High-speed rail advocates are racing the state’s gubernatorial election cycle to line up support for an expanded track network to Green Bay and Minneapolis.
“This is not a done deal,” said Madison Mayor Dave Cieslewicz at a rally Tuesday for high-speed rail expansion. “We don’t know what the next governor will do.”
Republican gubernatorial candidates Scott Walker and Mark Neumann said they oppose the expansion of high-speed rail in Wisconsin. Furthermore, they said they would order the state stop construction of the Milwaukee-to-Madison line approved this year.
“There is no model I’ve seen that shows this line could be paid off or that it would break even,” Neumann said of the Milwaukee-to-Madison project. “It’s not fair to have folks in Superior paying for a line that people in Madison and Milwaukee use.”
Walker said he would rather spend state and federal transportation money on roads and bridges. He said he believes Republican and Democratic lawmakers would support that opinion.
“The money will go toward roads and bridges in their districts,” he said, “rather than rail lines that have limited access in the state.”
Democratic gubernatorial candidate Tom Barrett was unavailable for comment. Barrett spokesman Phil Walzak said the Milwaukee mayor supports high-speed rail to Madison.
Walzak said Barrett would have to see cost estimates for lines to Green Bay and Minneapolis before developing an opinion.
“The funding,” Walzak said, “is going to be an important part of this.”
The Milwaukee-to-Madison line will receive $810 million of the $8 billion dedicated to high-speed rail projects in the federal stimulus package. On top of that, Minnesota Congressman Jim Oberstar, a Democrat, has proposed the next federal transportation bill include $50 billion for high-speed rail development.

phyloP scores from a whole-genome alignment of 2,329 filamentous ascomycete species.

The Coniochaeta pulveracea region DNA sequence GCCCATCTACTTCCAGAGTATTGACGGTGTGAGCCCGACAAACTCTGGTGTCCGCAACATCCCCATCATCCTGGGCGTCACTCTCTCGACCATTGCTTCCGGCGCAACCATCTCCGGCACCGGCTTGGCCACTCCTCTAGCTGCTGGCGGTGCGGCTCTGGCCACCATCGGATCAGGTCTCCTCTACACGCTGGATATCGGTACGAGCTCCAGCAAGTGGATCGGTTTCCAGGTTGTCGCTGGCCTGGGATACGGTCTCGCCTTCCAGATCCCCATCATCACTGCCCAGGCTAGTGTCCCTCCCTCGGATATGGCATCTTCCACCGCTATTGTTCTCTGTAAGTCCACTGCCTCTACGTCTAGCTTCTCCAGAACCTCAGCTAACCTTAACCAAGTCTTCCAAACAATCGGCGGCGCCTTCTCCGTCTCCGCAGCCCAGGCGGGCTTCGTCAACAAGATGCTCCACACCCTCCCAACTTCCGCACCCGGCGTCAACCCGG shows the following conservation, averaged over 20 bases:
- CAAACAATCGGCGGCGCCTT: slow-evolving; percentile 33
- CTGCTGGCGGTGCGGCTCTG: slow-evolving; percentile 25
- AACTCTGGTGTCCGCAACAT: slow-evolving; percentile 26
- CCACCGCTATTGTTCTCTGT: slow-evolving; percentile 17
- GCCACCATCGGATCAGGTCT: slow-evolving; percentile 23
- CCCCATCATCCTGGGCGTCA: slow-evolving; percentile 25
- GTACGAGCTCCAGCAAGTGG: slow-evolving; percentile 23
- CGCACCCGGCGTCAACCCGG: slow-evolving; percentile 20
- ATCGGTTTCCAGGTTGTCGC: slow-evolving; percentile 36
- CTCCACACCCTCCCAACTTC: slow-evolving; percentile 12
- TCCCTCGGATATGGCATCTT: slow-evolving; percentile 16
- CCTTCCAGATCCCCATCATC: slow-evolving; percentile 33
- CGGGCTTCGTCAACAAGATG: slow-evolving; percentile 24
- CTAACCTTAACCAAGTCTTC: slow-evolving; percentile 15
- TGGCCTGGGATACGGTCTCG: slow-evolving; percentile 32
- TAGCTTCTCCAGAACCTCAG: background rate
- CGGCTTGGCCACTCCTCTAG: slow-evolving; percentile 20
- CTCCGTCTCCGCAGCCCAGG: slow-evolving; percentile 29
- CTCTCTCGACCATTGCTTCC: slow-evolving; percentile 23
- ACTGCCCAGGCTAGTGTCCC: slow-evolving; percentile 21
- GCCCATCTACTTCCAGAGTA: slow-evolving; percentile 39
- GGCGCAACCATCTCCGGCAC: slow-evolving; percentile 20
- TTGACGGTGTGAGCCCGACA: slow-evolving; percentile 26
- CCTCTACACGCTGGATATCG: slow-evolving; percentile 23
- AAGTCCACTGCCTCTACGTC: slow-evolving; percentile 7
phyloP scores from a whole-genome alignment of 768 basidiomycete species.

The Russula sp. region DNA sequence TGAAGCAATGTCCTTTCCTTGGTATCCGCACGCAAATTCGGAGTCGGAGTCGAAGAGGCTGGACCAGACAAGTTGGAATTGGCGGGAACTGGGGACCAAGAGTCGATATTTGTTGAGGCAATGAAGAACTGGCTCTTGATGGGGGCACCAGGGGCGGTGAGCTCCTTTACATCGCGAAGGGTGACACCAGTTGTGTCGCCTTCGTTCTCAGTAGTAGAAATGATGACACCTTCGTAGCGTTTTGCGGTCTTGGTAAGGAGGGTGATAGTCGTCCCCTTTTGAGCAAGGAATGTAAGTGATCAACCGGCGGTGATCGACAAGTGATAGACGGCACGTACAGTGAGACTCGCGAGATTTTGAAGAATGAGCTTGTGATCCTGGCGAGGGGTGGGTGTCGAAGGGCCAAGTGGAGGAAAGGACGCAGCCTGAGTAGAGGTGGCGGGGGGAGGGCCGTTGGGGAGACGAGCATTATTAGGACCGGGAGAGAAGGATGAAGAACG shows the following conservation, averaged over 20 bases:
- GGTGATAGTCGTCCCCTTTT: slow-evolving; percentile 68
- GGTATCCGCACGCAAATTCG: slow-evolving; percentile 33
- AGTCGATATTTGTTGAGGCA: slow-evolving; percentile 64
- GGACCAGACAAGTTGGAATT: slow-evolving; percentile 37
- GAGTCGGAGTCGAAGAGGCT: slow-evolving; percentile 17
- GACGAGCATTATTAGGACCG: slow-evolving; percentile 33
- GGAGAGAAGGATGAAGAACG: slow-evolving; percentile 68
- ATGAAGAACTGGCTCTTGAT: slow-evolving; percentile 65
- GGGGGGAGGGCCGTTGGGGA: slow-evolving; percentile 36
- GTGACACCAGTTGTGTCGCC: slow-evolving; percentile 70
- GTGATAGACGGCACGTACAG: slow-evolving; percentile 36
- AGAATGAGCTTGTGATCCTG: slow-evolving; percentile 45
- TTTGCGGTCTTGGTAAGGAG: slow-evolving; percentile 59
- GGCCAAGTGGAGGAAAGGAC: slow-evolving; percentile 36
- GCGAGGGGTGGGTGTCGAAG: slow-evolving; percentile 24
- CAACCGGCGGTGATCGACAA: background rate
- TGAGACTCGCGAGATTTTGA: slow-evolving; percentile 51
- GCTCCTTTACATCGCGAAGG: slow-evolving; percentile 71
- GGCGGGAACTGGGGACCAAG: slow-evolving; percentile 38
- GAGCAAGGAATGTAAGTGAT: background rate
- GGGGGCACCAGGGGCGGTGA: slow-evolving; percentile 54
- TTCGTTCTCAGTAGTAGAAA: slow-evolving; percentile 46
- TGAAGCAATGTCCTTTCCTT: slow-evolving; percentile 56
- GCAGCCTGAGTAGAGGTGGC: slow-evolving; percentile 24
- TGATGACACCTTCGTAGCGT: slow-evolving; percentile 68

If that money becomes available, Wisconsin needs to be in a position to use it, said Sarah Seibold, student leader of the Wisconsin Public Interest Research Group, a Madison-based advocacy organization that works on budget and policy issues. Tuesday’s rally at the state Capitol was the third of seven stops WISPIRG student members will make this week. Each stop is designed to promote high-speed rail in a Wisconsin city that could be along the expanded network.
“We can provide more options for the public,” Seibold said, “and not just build more highways that are costly and sometimes unnecessary.”
Those who complain about the estimated $7.5 million annual cost of operating high-speed trains between Milwaukee and Madison, Seibold said, are not paying attention to the realities of transportation construction.
“We subsidize highways and streets too,” she said. “It’s just wrong to think that any major transportation project can stand on its own two legs.”
Cieslewicz said he believes Barrett can beat the GOP candidates in November and help extend rail lines north and into Minnesota.
“We just see ourselves as the first phase,” Cieslewicz said of the Milwaukee-to-Madison line. “We want to be connected to other major cities, and it’s important that politicians understand now that it’s good for the economy.”